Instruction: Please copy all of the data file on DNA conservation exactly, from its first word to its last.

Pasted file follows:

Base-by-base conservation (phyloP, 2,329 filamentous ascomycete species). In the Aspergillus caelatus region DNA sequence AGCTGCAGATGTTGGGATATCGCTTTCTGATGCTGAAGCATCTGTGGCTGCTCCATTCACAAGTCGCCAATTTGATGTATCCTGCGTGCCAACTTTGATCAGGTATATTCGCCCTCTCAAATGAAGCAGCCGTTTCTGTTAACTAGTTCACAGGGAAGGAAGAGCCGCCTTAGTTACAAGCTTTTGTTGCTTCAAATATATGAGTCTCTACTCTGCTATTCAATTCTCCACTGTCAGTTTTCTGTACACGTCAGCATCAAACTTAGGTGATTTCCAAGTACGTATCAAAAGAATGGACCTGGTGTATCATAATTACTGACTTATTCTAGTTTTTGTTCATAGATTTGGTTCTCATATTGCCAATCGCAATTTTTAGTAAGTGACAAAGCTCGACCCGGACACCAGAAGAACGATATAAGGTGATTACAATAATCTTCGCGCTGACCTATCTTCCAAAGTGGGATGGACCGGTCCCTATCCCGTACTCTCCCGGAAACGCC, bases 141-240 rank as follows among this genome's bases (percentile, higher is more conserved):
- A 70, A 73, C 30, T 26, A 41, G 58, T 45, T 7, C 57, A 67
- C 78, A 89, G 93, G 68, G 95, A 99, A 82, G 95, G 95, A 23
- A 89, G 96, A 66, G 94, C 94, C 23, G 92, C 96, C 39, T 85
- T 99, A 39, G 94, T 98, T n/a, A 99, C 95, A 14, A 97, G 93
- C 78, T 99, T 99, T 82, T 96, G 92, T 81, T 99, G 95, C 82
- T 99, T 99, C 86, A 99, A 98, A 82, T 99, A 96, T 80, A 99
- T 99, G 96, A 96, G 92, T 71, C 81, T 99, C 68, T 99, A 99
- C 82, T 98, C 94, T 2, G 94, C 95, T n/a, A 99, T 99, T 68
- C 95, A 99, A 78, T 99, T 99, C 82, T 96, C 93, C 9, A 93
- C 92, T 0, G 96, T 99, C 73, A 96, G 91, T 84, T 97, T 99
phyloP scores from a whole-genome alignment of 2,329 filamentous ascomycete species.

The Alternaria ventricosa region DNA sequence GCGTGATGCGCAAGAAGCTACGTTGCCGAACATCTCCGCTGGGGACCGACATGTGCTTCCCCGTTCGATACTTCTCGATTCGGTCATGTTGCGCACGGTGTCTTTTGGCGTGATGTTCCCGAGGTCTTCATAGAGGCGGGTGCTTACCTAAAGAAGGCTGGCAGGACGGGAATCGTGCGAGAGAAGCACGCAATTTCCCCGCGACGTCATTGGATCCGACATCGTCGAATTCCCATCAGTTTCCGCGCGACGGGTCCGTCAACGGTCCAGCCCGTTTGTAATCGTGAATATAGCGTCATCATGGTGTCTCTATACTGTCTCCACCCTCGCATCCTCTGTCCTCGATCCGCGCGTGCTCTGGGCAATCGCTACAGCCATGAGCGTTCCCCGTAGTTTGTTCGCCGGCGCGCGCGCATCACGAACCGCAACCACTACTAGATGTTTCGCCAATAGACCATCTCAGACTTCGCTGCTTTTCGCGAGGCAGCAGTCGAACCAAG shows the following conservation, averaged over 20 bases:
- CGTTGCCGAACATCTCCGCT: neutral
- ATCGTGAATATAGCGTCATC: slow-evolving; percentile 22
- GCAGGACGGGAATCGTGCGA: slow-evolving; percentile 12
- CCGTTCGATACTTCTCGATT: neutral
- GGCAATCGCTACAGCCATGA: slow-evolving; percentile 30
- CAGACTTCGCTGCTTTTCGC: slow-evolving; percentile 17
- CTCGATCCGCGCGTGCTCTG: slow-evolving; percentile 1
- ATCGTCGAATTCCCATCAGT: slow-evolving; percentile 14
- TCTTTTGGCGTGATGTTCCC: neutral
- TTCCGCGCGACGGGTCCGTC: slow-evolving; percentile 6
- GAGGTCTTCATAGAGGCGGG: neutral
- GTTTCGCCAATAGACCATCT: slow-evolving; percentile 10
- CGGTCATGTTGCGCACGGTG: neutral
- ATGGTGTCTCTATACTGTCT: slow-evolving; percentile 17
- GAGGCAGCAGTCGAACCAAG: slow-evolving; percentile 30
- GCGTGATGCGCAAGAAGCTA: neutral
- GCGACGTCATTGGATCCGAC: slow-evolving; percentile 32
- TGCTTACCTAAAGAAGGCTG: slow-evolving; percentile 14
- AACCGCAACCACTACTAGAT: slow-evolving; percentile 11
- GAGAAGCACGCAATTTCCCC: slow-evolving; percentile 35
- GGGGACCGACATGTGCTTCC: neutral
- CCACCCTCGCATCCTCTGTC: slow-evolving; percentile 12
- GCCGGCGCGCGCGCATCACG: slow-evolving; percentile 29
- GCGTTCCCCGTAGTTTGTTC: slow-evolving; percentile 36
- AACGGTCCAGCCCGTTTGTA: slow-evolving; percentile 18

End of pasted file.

Base-by-base conservation (phyloP, 2,329 filamentous ascomycete species). In the Aspergillus caelatus region DNA sequence AGCTGCAGATGTTGGGATATCGCTTTCTGATGCTGAAGCATCTGTGGCTGCTCCATTCACAAGTCGCCAATTTGATGTATCCTGCGTGCCAACTTTGATCAGGTATATTCGCCCTCTCAAATGAAGCAGCCGTTTCTGTTAACTAGTTCACAGGGAAGGAAGAGCCGCCTTAGTTACAAGCTTTTGTTGCTTCAAATATATGAGTCTCTACTCTGCTATTCAATTCTCCACTGTCAGTTTTCTGTACACGTCAGCATCAAACTTAGGTGATTTCCAAGTACGTATCAAAAGAATGGACCTGGTGTATCATAATTACTGACTTATTCTAGTTTTTGTTCATAGATTTGGTTCTCATATTGCCAATCGCAATTTTTAGTAAGTGACAAAGCTCGACCCGGACACCAGAAGAACGATATAAGGTGATTACAATAATCTTCGCGCTGACCTATCTTCCAAAGTGGGATGGACCGGTCCCTATCCCGTACTCTCCCGGAAACGCC, bases 141-240 rank as follows among this genome's bases (percentile, higher is more conserved):
- A 70, A 73, C 30, T 26, A 41, G 58, T 45, T 7, C 57, A 67
- C 78, A 89, G 93, G 68, G 95, A 99, A 82, G 95, G 95, A 23
- A 89, G 96, A 66, G 94, C 94, C 23, G 92, C 96, C 39, T 85
- T 99, A 39, G 94, T 98, T n/a, A 99, C 95, A 14, A 97, G 93
- C 78, T 99, T 99, T 82, T 96, G 92, T 81, T 99, G 95, C 82
- T 99, T 99, C 86, A 99, A 98, A 82, T 99, A 96, T 80, A 99
- T 99, G 96, A 96, G 92, T 71, C 81, T 99, C 68, T 99, A 99
- C 82, T 98, C 94, T 2, G 94, C 95, T n/a, A 99, T 99, T 68
- C 95, A 99, A 78, T 99, T 99, C 82, T 96, C 93, C 9, A 93
- C 92, T 0, G 96, T 99, C 73, A 96, G 91, T 84, T 97, T 99
phyloP scores from a whole-genome alignment of 2,329 filamentous ascomycete species.

The Alternaria ventricosa region DNA sequence GCGTGATGCGCAAGAAGCTACGTTGCCGAACATCTCCGCTGGGGACCGACATGTGCTTCCCCGTTCGATACTTCTCGATTCGGTCATGTTGCGCACGGTGTCTTTTGGCGTGATGTTCCCGAGGTCTTCATAGAGGCGGGTGCTTACCTAAAGAAGGCTGGCAGGACGGGAATCGTGCGAGAGAAGCACGCAATTTCCCCGCGACGTCATTGGATCCGACATCGTCGAATTCCCATCAGTTTCCGCGCGACGGGTCCGTCAACGGTCCAGCCCGTTTGTAATCGTGAATATAGCGTCATCATGGTGTCTCTATACTGTCTCCACCCTCGCATCCTCTGTCCTCGATCCGCGCGTGCTCTGGGCAATCGCTACAGCCATGAGCGTTCCCCGTAGTTTGTTCGCCGGCGCGCGCGCATCACGAACCGCAACCACTACTAGATGTTTCGCCAATAGACCATCTCAGACTTCGCTGCTTTTCGCGAGGCAGCAGTCGAACCAAG shows the following conservation, averaged over 20 bases:
- CGTTGCCGAACATCTCCGCT: neutral
- ATCGTGAATATAGCGTCATC: slow-evolving; percentile 22
- GCAGGACGGGAATCGTGCGA: slow-evolving; percentile 12
- CCGTTCGATACTTCTCGATT: neutral
- GGCAATCGCTACAGCCATGA: slow-evolving; percentile 30
- CAGACTTCGCTGCTTTTCGC: slow-evolving; percentile 17
- CTCGATCCGCGCGTGCTCTG: slow-evolving; percentile 1
- ATCGTCGAATTCCCATCAGT: slow-evolving; percentile 14
- TCTTTTGGCGTGATGTTCCC: neutral
- TTCCGCGCGACGGGTCCGTC: slow-evolving; percentile 6
- GAGGTCTTCATAGAGGCGGG: neutral
- GTTTCGCCAATAGACCATCT: slow-evolving; percentile 10
- CGGTCATGTTGCGCACGGTG: neutral
- ATGGTGTCTCTATACTGTCT: slow-evolving; percentile 17
- GAGGCAGCAGTCGAACCAAG: slow-evolving; percentile 30
- GCGTGATGCGCAAGAAGCTA: neutral
- GCGACGTCATTGGATCCGAC: slow-evolving; percentile 32
- TGCTTACCTAAAGAAGGCTG: slow-evolving; percentile 14
- AACCGCAACCACTACTAGAT: slow-evolving; percentile 11
- GAGAAGCACGCAATTTCCCC: slow-evolving; percentile 35
- GGGGACCGACATGTGCTTCC: neutral
- CCACCCTCGCATCCTCTGTC: slow-evolving; percentile 12
- GCCGGCGCGCGCGCATCACG: slow-evolving; percentile 29
- GCGTTCCCCGTAGTTTGTTC: slow-evolving; percentile 36
- AACGGTCCAGCCCGTTTGTA: slow-evolving; percentile 18